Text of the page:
HAMMONDSVILLE - Twenty positions in the Edison Local School District won't be filled next year.
Members of the school board met Monday in special session to discuss the district's financial strains after the proposed 9.45-mill continuous operating levy failed in the March 6 election.
The board approved a resolution in February enacting a budget recovery plan that will reduce the district's budget by $1.5 million in order to operate out of deficit, officials said.
The board n March approved an incentive package aimed at buying out high-end salaried teachers eligible for retirement at the end of this school year. Fifty teachers and staff were eligible for the buyout, of which 20 people took the offer.
The package offered $15,000 to those who accepted it, and each retiree will save the district approximately $70,000. Superintendent David Quattrochi explained that on average one of these teachers costs the district $85,000.
During the Monday meeting, Quattrochi and the board approved a resolution suspending teaching contracts at the end of the 2011-12 contract year pursuant to the reduction plan. Those suspended contracts will not be filled the following year, but Quattrochi explained other positions are not in danger of being cut.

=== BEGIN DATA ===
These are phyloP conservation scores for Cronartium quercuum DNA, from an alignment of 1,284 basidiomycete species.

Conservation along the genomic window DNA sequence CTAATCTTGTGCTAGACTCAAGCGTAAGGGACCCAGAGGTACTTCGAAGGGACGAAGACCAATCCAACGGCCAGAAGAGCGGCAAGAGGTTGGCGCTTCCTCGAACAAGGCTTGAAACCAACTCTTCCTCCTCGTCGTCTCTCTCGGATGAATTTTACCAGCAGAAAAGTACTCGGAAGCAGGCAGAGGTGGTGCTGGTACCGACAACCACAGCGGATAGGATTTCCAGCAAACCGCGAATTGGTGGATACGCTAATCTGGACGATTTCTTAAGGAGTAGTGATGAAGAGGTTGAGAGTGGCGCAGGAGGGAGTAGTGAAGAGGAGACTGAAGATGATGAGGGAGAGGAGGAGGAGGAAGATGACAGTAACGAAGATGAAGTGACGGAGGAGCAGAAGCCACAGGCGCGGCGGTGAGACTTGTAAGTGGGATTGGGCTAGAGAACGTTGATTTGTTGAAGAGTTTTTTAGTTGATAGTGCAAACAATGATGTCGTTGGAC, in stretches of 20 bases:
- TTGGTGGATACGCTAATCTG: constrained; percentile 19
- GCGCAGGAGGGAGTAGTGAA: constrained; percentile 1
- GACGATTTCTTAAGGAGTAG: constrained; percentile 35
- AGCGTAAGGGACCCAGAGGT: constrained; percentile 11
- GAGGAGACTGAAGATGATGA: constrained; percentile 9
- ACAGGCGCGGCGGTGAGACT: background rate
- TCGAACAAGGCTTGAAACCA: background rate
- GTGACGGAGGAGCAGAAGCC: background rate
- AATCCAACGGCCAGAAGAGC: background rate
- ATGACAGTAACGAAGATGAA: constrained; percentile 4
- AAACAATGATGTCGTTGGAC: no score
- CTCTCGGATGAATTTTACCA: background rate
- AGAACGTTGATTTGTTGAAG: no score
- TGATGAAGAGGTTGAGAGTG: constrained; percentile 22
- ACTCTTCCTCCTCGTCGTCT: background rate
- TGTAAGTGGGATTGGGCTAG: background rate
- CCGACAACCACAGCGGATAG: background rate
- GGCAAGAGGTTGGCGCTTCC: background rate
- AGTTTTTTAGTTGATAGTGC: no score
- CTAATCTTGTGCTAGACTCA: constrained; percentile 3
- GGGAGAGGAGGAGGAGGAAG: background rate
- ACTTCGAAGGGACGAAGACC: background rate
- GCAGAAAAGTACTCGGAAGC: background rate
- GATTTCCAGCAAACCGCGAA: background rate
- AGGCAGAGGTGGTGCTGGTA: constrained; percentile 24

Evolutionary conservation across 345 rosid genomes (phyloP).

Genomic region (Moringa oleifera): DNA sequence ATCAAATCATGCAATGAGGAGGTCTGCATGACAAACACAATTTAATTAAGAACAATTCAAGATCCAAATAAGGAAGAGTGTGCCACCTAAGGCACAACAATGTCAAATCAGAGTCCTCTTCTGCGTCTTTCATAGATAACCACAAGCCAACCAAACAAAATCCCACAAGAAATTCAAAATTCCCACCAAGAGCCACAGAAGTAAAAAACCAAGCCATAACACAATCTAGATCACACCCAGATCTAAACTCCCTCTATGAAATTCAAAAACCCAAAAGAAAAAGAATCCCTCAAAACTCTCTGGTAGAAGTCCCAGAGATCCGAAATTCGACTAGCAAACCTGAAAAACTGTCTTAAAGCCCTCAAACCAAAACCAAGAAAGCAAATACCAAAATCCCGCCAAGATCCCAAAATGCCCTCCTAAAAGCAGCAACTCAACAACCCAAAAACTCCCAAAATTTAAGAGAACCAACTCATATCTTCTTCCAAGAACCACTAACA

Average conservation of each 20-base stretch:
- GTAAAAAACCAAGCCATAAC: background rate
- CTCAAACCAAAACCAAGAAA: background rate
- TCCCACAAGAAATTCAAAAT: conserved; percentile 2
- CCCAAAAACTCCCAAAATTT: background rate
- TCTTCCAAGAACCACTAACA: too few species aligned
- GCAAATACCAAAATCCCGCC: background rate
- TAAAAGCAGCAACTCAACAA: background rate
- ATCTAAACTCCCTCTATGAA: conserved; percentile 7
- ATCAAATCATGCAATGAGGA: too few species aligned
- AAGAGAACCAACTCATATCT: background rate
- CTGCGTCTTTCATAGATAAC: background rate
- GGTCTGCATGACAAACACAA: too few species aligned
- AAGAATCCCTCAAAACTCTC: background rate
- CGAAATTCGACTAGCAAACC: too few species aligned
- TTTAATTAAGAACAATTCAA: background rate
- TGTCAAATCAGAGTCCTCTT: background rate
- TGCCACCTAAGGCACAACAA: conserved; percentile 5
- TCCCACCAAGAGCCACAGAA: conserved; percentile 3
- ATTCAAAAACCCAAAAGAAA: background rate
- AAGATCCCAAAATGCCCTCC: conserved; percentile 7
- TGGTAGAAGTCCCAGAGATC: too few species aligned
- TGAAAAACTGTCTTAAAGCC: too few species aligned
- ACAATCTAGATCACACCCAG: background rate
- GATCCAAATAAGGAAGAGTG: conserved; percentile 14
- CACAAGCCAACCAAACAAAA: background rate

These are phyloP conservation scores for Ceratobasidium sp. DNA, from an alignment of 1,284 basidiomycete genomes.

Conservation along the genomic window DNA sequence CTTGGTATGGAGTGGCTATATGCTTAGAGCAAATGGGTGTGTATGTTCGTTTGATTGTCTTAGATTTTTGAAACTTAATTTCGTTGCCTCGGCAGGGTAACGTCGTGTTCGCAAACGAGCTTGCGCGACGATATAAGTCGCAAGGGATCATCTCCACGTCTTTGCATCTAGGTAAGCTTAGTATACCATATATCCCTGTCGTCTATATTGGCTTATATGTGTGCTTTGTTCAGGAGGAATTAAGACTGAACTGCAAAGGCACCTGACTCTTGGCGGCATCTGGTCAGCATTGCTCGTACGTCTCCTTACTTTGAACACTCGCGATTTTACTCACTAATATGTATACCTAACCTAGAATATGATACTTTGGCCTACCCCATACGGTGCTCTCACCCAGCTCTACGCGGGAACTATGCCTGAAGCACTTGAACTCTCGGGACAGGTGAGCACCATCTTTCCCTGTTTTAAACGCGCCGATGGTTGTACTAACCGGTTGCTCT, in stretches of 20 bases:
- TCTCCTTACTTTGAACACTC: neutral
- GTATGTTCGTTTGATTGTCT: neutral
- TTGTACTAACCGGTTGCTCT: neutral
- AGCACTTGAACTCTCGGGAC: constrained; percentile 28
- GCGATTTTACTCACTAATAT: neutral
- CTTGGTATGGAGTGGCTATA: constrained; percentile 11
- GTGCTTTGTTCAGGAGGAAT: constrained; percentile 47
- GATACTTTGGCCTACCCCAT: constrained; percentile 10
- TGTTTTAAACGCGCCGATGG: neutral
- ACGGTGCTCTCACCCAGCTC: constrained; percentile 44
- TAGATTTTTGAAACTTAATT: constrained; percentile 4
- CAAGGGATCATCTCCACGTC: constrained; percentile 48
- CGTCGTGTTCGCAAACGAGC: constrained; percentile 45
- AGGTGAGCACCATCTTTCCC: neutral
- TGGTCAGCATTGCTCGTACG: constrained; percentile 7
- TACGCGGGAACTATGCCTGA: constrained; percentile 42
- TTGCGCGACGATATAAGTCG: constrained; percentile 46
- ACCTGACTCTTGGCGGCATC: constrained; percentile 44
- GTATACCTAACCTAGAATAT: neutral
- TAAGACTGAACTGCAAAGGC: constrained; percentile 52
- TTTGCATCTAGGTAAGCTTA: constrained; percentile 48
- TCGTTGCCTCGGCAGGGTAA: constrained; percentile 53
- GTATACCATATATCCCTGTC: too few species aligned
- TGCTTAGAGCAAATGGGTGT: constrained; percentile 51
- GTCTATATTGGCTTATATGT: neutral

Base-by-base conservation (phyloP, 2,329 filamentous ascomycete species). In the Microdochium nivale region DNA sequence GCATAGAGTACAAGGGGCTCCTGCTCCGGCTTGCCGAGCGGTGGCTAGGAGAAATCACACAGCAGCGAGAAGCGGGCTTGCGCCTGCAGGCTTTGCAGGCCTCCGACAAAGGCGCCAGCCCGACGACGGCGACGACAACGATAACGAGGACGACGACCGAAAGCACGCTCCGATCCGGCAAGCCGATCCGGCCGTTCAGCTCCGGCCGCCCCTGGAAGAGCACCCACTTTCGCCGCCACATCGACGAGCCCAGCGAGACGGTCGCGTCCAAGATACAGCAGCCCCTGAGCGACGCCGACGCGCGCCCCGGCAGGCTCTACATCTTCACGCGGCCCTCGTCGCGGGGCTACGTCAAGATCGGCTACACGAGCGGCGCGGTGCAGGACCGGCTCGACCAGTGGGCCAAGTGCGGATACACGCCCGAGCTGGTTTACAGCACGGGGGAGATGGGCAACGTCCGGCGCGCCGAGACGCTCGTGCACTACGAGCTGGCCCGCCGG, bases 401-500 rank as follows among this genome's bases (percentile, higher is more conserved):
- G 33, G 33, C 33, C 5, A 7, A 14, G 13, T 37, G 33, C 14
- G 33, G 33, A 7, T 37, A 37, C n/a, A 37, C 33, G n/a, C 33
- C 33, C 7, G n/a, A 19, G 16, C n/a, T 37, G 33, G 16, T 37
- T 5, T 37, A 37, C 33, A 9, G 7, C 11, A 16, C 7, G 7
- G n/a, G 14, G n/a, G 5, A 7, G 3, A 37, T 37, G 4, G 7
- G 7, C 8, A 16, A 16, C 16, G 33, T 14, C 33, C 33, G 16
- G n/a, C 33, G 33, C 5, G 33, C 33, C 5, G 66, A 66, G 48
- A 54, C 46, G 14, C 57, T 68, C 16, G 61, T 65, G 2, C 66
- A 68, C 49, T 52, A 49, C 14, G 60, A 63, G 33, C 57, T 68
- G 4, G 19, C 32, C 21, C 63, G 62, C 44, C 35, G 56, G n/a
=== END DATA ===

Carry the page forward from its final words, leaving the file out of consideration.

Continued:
Quattrochi said one position in each of the following areas of study will be eliminated next year as a result of the buyout: junior high/high school math and science; high school social studies; eighth-grade English and language arts; high school science; fifth-grade English and language arts; seventh-grade math; fifth-grade science/social studies; seventh-grade special education; high school special education; VocAg; and elementary arts.
In addition, the board also passed a resolution suspending nonteaching contracts at the end of the 2011-12 contract year pursuant to the reduction plan.
The loss of nonteaching positions will include seven bus drivers, one night building cleaner and one part-time cook.
Originally, the elimination of high school busing was part of the budget recovery plan, but Quattrochi said earlier this month that a transportation audit was performed by the Ohio Department of Education to look for alternative ways the district could save the money that eliminating busing altogether would have.
Quattrochi said the plan now includes a greater reduction in bus routes than anticipated and that students may have to go a little farther to their stop, but at least busing remains an option.
Eliminating high school busing would have saved the district more than $300,000, according to Quattrochi, but he said this new plan will save the same amount or more.
Transportation is the district's second largest cost, as busing covers 208 miles per day while the other districts combined cover 209 miles, Quattrochi explained.